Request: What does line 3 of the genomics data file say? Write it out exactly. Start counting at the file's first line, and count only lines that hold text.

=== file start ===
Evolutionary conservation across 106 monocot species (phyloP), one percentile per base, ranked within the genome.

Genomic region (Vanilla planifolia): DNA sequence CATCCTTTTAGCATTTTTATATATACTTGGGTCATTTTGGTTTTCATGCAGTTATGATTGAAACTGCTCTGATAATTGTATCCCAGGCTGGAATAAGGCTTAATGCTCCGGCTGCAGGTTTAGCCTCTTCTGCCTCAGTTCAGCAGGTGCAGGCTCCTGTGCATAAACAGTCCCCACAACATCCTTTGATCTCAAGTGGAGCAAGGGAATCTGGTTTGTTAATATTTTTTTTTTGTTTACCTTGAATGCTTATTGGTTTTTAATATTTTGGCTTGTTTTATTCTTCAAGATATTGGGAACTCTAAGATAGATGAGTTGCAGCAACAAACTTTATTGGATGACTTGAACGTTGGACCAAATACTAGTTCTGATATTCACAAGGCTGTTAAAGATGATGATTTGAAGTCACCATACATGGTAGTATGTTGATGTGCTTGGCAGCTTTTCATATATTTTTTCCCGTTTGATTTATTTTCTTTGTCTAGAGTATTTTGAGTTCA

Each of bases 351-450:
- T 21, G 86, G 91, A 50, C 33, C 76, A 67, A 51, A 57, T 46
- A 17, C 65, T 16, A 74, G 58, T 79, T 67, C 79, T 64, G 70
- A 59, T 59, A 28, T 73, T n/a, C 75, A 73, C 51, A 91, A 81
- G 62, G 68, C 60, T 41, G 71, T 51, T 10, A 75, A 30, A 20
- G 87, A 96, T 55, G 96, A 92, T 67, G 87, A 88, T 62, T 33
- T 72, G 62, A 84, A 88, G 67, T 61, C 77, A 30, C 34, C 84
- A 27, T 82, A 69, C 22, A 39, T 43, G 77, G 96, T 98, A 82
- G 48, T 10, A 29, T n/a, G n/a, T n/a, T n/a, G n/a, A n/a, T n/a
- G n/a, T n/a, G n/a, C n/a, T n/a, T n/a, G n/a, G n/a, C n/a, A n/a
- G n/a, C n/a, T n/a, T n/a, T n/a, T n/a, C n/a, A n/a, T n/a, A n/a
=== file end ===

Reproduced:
Each of bases 351-450: